This regular Staffing Talk series asks staffing professionals to weigh in on famous job interview scenes from films and TV shows. As you can imagine, most of these scenes are utter trainwrecks. But, oddly enough, the experts still are able to glean real-world advice, tips, and conclusions from them. In this edition, we take a look at the opening scene from the 2000 biopic Erin Brockovich.

56 - ERIN BROCKOVICH (job interview) by EPUN-L

Kristin Kinczel, director of physician and client services with Main Street Locums
As recruiters we often become hyper focused on the job description, qualifications, and specific experience a hiring manager is asking for in a candidate, and by doing so we are constantly overlooking the Erin Brockoviches of the world. Don't get me wrong, on a busy, under-pressure-to-find-the-perfect-candidate, limited-time-to-fill day I wouldn't hire Erin to work in my medical practice, either! Seriously, the woman comes to interview for a job in a physician's office wearing a tank top, chewing gum, and displaying a complete lack of knowledge about anything healthcare? No thanks!

But what if we knew before the interview started how EB's story would end? What if we knew how tenacious she was, or her amazing ability to relate to others, her innate talent to multitask, her organizational savvy, her courage, her intelligence, and let's not forget her unbelievable work ethic and desire to get the job done from start to finish while exceeding expectations, and all while taking pride in her work? Wow! Who wouldn't hire her?

That is the diamond-in-the-rough candidate we are all chomping at the bit for. That makes every recruiter look good and brings back repeat business. I want that candidate! Guess what, we as recruiters turn away an Erin every single day, sometimes multiple times a day. Why? Because we're focused on the written job description and forget we are dealing with people.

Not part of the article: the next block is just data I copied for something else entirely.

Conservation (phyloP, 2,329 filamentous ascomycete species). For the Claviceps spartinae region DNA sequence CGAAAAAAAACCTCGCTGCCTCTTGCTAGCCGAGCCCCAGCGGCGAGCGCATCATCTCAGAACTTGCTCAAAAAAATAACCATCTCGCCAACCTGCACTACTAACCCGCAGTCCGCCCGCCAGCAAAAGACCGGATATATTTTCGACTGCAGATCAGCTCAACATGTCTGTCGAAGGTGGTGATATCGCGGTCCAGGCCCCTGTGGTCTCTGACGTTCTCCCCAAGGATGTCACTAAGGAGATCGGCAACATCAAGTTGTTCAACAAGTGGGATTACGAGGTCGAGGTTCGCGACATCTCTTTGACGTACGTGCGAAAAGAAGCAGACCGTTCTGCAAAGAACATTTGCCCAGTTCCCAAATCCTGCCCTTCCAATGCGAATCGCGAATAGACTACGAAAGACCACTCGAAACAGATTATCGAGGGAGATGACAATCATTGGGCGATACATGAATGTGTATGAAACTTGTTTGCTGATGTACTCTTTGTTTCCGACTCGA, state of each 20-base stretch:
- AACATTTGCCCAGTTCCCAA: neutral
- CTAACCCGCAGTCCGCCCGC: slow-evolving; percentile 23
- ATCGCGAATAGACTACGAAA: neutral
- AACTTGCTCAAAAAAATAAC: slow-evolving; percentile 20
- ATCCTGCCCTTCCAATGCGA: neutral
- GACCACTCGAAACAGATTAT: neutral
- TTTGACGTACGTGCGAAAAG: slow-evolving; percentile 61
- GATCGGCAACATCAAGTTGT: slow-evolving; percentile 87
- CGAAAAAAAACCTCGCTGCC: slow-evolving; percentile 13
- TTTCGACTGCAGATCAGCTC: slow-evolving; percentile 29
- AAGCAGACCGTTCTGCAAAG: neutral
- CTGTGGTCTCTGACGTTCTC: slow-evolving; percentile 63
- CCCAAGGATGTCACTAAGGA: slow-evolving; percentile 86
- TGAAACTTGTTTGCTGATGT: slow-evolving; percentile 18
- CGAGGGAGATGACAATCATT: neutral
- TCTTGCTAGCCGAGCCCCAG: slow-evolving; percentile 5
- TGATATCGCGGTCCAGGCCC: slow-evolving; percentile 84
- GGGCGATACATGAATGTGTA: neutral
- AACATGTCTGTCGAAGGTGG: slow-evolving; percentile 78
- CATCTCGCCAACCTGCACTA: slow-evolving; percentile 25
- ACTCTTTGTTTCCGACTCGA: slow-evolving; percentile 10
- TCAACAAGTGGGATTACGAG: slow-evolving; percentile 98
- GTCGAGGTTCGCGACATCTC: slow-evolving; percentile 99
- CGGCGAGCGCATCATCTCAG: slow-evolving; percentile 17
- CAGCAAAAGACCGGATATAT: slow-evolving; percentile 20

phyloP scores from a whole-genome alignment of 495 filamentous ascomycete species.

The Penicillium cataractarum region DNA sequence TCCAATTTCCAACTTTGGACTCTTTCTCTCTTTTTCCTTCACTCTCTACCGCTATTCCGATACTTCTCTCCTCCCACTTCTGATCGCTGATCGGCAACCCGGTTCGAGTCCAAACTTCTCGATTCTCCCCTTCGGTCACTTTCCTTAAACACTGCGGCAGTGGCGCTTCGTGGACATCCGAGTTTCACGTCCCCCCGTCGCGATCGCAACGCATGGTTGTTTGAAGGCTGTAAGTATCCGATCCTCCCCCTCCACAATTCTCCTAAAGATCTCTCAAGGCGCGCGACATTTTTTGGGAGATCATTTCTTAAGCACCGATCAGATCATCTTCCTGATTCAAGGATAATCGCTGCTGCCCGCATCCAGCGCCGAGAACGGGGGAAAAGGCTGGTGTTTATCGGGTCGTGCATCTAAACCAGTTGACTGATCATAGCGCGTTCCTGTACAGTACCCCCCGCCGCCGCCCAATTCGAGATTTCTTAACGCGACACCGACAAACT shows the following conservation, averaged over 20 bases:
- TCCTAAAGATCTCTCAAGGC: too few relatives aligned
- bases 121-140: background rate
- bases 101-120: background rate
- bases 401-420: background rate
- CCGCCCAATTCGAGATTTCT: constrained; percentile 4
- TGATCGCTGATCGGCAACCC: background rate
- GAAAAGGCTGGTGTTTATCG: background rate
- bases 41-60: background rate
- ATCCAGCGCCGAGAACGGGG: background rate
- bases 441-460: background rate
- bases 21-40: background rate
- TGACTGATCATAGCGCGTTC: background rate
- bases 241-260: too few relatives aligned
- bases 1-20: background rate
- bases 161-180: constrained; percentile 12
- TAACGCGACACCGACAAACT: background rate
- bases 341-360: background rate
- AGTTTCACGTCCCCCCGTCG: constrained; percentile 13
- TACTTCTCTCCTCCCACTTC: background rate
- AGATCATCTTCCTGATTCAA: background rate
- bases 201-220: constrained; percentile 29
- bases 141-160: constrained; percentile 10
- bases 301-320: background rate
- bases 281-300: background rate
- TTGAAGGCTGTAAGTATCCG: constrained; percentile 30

So how do we take the tank-top-wearing, gum-chomping, heavy-handed-cosmetic-wearing, never-held-down-a-job applicant and turn them into a multi-million-dollar-case-settling Erin Brockovich? You talk with them; you ask a lot of questions; you learn about them; and, if all goes well and the stars and answers align, you coach them.

Imagine the soccer parent that's responsible for the logistics of their children throughout the day with concurrent practice times on opposite ends of town. The kids are never late, the applicant has no clue what's on TV at 3pm, their clothes are always clean, and they always find the time in the day to eat healthy meals. That's a parent who knows how to manage time and utilize resources. In one simple conversation about a candidate's daily management of their life we can learn a lot about their abilities and work ethic. Another parent, similar situation, but knows The View is on at 11, followed by The Price is Right, and 3 hours of House Hunters bemoans always being late and never has clean clothes to wear. Maybe that candidate needs some time management skills and won't fit the bill for a high-pressure position and isn’t one you should pursue.

Now what about the inappropriate clothing, gum chewing, and lack of knowledge? This is the coaching piece. It’s here where rock star recruiters rise to the top. Sure, you're thinking to yourself, doesn't everyone know not to wear tank tops to interviews? Possibly, but how many of those interviews have you held with an applicant? My guess is more than you're willing to admit. If the candidate has been out of work for an extended period of time, is re-entering the workforce after raising a family, or is a fresh out of school, diploma-carrying graduate, then maybe they don't know any better. Maybe they’re looking to you, the expert, to provide some guidance.

I'm not suggesting that you whip out your credit card and take the candidate on a field trip to the mall. But if you feel this person has the potential skills and fortitude for a position, advise them that tank tops are not typically good choices for interviews and perhaps leaving the gum at home would be a better idea.

The point is, some candidates really do need a little coaching on interview etiquette. After all, as recruiters, who knows better than we do?

So the next time you’re about to write off a candidate because of personal appearance and lack of work history, think about Erin Brockovich. Think of the intangible skills she possessed and the great things she accomplished simply because someone was willing to give her a chance.


Tags: Advice, Erin Brockovich, Kristin Kinczel, Main Street Locums, Movie & TV Job Interview Lessons